Food for North Korea's families

North Korea, July 1, 2008

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  <span class="field-credit">
    Cassandra Nelson/Mercy Corps  </span>
    The food shortages that have plagued North Korea have especially affected older citizens and young children. Photo: Cassandra Nelson/Mercy Corps

Mercy Corps is taking the lead in a yearlong distribution of 100,000 metric tons of food to quell rampant hunger in North Korea.

We have been asked by the U.S. government to spearhead a partnership of five non-governmental organizations (NGOs) including World Vision, Samaritan's Purse, Christian Friends of Korea and Global Resource Services that will implement a major food assistance program for North Korean families. Distribution of the food aid — provided by the U.S. government and funded by the U.S. Agency for International Development's (USAID) Food for Peace program — is taking place over the course of twelve months beginning in June 2008. Alongside our partner organizations, we will monitor the distribution of food such as corn, wheat, vegetable oils and beans through schools, orphanages and other institutions.

North Korea has been teetering on the verge of widespread hunger for years, and children are most affected: according to a recent survey from the World Food Program and UNICEF, at least 37 percent of children are chronically malnourished and fully one-third of mothers are malnourished and suffer from anemia.

The situation is growing worse because of many factors: floods that devastated harvests last year, trade issues with neighboring China and the global food crisis. These factors have combined to double the prices of staple foods in North Korea's capital, Pyongyang. And, today, another shortage of food looms for the country; experts estimate that this year could be North Korea's worst food deficit since 2001.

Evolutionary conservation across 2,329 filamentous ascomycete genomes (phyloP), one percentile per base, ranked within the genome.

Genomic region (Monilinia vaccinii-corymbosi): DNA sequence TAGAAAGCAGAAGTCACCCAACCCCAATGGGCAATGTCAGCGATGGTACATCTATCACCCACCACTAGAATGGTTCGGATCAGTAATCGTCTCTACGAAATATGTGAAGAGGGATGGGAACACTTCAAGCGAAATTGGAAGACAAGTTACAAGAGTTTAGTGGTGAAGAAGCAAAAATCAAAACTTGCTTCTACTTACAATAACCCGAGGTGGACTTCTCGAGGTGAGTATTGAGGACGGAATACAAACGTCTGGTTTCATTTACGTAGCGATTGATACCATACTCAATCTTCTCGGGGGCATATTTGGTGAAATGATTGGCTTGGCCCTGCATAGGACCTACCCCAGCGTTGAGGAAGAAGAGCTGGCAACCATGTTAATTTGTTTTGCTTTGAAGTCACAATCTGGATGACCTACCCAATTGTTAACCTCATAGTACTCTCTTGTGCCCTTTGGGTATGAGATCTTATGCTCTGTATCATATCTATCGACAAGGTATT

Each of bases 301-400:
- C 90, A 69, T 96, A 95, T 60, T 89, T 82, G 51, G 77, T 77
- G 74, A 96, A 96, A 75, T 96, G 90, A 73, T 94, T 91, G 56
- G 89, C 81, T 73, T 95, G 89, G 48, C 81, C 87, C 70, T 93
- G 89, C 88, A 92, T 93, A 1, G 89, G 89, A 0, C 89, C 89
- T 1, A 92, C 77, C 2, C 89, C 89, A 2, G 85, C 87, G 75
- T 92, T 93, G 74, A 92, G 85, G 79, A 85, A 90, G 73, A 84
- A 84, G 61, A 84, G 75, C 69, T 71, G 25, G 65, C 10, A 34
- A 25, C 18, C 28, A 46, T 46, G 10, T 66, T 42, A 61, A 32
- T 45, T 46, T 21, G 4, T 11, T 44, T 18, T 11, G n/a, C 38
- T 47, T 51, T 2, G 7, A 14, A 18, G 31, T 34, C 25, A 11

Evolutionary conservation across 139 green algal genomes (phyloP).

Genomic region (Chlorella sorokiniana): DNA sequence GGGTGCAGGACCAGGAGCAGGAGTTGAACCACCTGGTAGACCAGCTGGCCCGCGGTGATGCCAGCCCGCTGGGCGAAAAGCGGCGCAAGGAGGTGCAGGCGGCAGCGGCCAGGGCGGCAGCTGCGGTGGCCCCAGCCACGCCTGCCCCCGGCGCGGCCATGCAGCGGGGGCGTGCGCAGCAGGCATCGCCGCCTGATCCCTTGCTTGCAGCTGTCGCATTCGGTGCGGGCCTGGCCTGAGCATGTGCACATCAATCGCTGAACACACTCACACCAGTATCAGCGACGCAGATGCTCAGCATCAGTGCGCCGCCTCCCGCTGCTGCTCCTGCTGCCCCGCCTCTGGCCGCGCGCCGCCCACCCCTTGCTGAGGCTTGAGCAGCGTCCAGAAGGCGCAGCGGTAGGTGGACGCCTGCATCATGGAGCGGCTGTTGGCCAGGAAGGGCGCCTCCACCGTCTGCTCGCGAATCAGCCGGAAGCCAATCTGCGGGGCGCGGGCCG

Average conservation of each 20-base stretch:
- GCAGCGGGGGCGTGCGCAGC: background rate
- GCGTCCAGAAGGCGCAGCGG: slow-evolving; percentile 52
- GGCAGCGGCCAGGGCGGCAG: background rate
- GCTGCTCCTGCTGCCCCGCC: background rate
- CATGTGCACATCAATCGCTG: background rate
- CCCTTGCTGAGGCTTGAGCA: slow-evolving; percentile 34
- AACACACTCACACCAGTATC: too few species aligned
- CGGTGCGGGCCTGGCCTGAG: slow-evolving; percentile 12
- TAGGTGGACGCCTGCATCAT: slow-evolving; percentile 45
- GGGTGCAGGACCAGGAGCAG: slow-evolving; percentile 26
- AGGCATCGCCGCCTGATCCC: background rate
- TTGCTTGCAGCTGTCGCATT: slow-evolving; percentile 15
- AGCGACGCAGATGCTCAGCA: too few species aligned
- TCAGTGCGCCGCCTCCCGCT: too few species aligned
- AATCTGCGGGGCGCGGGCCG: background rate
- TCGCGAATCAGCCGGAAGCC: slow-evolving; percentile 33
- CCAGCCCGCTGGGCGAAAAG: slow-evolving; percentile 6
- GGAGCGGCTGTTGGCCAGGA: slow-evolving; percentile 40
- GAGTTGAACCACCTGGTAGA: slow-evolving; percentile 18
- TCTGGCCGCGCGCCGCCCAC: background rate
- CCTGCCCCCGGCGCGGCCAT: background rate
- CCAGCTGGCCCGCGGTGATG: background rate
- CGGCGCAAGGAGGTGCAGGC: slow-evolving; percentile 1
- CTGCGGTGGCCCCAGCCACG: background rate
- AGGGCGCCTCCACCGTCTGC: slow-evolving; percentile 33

Our food distribution programs are expected to reach more than 900,000 people — primarily children, the elderly and the extremely poor — in two provinces. We will have staff residing in North Korea to visit families, monitor distribution and assess impact.

Since 1996, Mercy Corps has promoted cross-cultural exchange and worked with the country's vulnerable families and communities to help meet health and nutritional needs, as well as collaborate on long-term agricultural and economic solutions. Our late co-founder, Ells Culver, reached out to the North Korean people in the aftermath of drought, flooding and food shortages. That cooperation was strengthened last year when we hand-delivered $13 million of medicines for flood survivors, and earlier this year when we received a USAID grant to install emergency generators and medical equipment in six county hospitals.

This food distribution initiative is an unprecedented opportunity to help the people of North Korea improve food security and meet their emergency needs. We will keep you updated on the program's progress over the year to come.

Your gift to our Emergency Response fund will help us deliver assistance to even more families in some of the world's most challenging places.